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In Part 2 of License! Global's Entertainment Roundtable report, executives from leading film and TV companies offer their thoughts on the coming year and beyond. Participants included: Elie Dekel, Tw

April 6, 2018

9 Min Read

In Part 2 of License! Global's Entertainment Roundtable report, executives from leading film and TV companies offer their thoughts on the coming year and beyond.


Participants included: Elie Dekel, Twentieth Century-Fox Michael Bartok, Paramount Licensing Travis Rutherford, MGM/UA Chris DeMoulin, Walden Media Ryan Gagerman, DIC Entertainment Sean Gorman, American Greetings Cynthia Money, Taffy Entertainment Toper Taylor, Cookie Jar Maura Regan, Sesame Workshop Ruth Ann Garfein, VIZ Media

License! Global: Take a look ahead to 2008 and 2009 and tell us what's on the horizon and what we can expect to see in the marketplace from your company and in the category as a whole. i1_393.jpg

Bartok: What we really are looking to do in our group, which has been restructured this year [2007], was kind of doing a reintroduction to Paramount Licensing. Now we are excited because we have a good team, and for us it's really about taking advantage of the properties that we have available to us. I think our strategies sort of back into what our properties are. We were spending a lot of time on Spiderwick Chronicles—not just for the release that's happening in February, but we're already looking ahead as there is going to be a Spiderwick 2 in a couple of years and we are looking at how to navigate that. We have a Mike Myers movie coming out in June, which is his first new character since Austin Powers, and that is exciting. Transformers already has a second movie coming out in June 2009, and we do GI Joe that same year as well—both of those deals are with Hasbro, which has been a great partner for us.

Rutherford: We've got some interesting things in the pipeline for the coming two years. The new Pink Panther movie arrives in February 2009 and the new animated series for "Pink Panther and Pals" launches in the spring. So we're excited about having enough content for the franchise and a window that we can continue to merchandise a classic program against, but it also gives us brand extension opportunities for a younger demographic.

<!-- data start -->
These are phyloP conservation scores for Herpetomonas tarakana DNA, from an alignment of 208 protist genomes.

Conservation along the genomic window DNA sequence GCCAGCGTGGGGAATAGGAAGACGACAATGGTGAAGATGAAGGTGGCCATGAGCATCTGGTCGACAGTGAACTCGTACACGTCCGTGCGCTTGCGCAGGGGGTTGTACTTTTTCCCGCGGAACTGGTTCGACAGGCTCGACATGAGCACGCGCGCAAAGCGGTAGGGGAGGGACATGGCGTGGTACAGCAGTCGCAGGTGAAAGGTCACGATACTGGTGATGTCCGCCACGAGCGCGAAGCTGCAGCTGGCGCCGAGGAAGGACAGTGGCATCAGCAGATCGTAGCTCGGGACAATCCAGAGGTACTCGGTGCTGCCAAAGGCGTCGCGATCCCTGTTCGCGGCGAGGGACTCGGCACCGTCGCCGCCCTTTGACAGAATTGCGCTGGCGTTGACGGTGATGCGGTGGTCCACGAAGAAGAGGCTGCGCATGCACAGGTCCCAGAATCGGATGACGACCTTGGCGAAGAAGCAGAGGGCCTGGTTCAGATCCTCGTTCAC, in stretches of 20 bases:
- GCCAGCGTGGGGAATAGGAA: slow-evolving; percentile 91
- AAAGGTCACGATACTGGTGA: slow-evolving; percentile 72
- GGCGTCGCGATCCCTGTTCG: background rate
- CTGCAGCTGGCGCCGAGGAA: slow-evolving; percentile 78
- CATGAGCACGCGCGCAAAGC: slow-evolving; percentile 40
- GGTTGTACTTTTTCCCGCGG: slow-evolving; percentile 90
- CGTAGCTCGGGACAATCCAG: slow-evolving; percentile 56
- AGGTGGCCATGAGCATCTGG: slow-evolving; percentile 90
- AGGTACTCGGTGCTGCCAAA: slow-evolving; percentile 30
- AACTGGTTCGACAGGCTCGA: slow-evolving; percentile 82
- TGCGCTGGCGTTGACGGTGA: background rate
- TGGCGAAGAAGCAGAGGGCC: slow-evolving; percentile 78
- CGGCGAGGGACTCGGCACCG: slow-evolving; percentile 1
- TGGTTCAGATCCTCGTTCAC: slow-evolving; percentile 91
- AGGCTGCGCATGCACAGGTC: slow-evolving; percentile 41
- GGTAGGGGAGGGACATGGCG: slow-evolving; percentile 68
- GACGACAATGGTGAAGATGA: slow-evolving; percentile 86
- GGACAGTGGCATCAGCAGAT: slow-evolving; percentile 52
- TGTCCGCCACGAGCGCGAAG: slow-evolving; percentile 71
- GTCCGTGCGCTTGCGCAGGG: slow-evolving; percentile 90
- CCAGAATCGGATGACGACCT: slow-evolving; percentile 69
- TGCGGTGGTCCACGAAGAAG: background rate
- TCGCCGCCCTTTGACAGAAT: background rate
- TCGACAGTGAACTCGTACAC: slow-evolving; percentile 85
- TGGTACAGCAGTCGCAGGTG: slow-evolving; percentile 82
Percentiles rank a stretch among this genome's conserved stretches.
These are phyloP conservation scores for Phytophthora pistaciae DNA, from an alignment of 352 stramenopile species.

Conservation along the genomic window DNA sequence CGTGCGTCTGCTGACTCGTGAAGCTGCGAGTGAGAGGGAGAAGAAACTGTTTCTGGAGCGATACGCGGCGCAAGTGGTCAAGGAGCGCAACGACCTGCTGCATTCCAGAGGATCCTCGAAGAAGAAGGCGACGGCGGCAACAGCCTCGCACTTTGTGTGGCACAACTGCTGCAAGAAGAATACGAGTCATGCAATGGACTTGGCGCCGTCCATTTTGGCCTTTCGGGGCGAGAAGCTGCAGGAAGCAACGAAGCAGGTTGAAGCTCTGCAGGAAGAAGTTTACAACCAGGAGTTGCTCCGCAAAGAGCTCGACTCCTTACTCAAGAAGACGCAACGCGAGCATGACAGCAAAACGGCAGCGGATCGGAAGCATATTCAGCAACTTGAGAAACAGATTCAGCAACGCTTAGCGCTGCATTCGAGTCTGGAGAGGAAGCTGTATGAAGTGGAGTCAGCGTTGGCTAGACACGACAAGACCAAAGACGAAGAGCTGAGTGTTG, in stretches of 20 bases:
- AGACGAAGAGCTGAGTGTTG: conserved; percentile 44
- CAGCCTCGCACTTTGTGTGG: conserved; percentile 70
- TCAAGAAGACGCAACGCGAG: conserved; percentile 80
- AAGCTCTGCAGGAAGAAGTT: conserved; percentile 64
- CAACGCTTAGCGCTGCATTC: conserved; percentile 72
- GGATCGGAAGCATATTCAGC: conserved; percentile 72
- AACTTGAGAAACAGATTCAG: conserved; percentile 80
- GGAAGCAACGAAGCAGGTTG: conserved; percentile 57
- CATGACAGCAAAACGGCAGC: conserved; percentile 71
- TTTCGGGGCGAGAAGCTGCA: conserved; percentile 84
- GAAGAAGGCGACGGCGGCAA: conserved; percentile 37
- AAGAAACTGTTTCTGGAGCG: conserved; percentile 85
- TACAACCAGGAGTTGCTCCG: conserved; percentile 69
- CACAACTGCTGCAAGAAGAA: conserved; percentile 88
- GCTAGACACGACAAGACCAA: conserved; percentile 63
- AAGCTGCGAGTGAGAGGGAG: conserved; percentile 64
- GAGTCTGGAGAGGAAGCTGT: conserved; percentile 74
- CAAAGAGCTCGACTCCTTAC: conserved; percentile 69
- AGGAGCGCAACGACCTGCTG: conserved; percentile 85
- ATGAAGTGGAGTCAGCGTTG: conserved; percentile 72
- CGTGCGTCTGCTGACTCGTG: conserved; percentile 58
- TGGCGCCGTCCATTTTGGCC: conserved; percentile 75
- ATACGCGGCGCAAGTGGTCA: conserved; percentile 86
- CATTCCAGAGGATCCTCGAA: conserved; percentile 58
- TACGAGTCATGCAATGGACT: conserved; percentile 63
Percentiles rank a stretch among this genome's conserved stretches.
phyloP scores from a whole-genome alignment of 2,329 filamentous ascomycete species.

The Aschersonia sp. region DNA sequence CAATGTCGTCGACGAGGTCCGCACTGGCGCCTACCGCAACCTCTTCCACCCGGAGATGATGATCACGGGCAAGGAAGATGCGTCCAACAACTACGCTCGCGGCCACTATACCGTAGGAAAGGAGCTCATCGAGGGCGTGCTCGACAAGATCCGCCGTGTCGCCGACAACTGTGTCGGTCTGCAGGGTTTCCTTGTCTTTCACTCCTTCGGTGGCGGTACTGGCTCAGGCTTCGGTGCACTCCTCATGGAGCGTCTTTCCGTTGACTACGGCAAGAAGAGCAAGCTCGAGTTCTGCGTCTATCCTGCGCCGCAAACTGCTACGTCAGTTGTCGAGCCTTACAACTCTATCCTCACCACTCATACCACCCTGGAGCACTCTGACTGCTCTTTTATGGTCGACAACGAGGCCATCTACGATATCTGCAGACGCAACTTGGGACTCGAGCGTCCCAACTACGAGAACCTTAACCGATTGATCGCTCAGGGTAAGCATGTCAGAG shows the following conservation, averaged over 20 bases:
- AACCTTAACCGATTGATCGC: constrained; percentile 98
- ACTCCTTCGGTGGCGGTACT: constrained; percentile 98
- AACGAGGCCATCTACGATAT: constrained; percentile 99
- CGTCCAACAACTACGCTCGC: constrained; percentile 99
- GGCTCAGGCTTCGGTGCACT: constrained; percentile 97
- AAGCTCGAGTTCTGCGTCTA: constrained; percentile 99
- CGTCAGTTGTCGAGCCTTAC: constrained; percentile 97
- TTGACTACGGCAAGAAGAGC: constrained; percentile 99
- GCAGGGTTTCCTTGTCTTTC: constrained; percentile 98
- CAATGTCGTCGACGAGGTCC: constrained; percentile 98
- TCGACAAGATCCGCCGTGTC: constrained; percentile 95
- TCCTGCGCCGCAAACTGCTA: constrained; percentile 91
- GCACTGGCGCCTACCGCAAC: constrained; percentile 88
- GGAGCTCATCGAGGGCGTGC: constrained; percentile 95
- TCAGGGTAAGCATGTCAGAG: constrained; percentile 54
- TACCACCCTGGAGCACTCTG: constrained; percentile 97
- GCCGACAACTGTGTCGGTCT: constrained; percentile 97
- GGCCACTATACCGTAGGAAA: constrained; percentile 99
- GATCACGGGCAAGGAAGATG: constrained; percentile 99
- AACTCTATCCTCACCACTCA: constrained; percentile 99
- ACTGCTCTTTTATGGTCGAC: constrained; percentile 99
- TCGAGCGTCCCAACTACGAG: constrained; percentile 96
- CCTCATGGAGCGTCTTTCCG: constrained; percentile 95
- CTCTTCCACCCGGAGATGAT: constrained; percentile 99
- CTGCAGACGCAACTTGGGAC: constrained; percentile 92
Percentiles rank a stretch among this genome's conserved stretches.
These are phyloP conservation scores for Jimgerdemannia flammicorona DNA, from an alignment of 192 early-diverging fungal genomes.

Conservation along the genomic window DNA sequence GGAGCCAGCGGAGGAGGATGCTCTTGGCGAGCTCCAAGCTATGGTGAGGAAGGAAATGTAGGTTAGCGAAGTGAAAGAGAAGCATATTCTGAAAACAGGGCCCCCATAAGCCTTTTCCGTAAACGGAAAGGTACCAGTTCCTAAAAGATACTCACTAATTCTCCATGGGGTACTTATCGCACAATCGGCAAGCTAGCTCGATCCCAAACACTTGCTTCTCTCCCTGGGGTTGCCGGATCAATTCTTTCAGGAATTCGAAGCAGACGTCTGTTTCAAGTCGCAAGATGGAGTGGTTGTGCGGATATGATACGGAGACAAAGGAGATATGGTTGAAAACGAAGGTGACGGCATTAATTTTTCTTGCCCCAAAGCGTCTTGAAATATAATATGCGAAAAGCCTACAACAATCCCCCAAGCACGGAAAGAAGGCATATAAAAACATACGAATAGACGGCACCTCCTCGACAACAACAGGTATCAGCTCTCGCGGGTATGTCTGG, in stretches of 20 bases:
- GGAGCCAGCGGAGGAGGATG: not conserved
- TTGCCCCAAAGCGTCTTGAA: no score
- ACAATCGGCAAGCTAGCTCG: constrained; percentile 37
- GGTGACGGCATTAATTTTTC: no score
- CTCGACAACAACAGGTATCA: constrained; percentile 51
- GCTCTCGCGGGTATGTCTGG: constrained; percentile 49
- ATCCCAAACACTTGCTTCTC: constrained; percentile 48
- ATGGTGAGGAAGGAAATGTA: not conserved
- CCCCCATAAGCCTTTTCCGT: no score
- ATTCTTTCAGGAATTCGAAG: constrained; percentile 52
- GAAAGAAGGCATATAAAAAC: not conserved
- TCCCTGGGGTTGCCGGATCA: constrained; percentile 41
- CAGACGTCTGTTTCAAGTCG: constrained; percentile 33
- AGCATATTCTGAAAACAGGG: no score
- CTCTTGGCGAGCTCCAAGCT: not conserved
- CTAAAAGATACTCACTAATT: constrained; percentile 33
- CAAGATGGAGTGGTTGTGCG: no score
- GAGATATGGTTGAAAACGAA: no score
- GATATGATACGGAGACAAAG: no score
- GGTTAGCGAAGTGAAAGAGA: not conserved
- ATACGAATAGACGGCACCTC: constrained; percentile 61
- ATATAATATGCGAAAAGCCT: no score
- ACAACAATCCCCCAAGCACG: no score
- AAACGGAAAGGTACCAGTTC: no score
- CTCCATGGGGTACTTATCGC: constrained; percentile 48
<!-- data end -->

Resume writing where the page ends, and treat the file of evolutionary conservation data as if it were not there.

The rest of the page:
We've also announced that we are doing some remakes of some of the library titles, which is where a lot of the focus is for some of the studios like MGM. For instance, we're doing a new Fame movie, which has been announced, and a new Death Wish movie. We're trying to figure out how to get one of our other core franchises, Robocop, reestablished and taken back out into the marketplace. Something like Robocop has to be done at a size and scale that is very, very meaningful to compete in the marketplace up against the Transformers of this world.

We've gotten a lot of positive response to a program that we are creating called Some Like it Hot and we partnered with CMG to gain the rights to Marilyn Monroe's likeness. We're actually partnering that with the underlying rights and have created a fashion brand that we are about to roll out in a global partnership of existing licensees through the CMG/MGM partnership, and it's proven to be taking some very interesting response in the marketplace.

And "Storm Hawks" is doing well on TV, so we are excited about the toy launching this fourth quarter.

DeMoulin: I hate to use the "F" word—"franchise"—but looking at Narnia, we were really pleased with the initial success of it as a film with almost $750 million in box office and selling over 20 million DVDs. Still, it was a modest-at-best retail opportunity because people were being deservedly cautious. Now knowing the next one is coming out in May 2008 and the third one in May 2010—and the fact that we intend to make at least two more after that—allows us to go out and sort of have a steady build of trying more product categories and different retail approaches. We are trying to take a cautious growth plan with our partners at Disney to grow sustainable product categories for Narnia so that as each film and DVD comes out we won't have to go through these spikes and troughs, which is tough on retailers and on licensees.

Dekel: It seems like 2009 is going to be the perfect storm of a tentpole every week. From Fox's perspective, we'll have Ice Age 3; a Dragon Ball movie; and a Night at the Museum 2. Throw in Avatar, which is a big James Cameron epic, and you see that as a moviegoer, it's going to be hard to figure out how to spend your weekends—let alone as a retailer figuring out how you're going to bet your inventory and your job on where to place your bets.

As we approach that time, it seems like we all are going to have to get really smart and strategic about how we manage not only our own programs, but how do we acknowledge this crowded market in a way that we all have a chance to succeed?

We're also looking at direct consumer models and e-commerce as another platform in which we can allow a film property to extend itself into merchandising product and as we see more and more film-based Web sites become more interesting and more engaging, we also see that as an opportunity to sell merchandise as well. I think that as we look at the challenges of retail, that is probably the ray of hope that we have—that we can establish more consumer transactional business using tools like the Internet.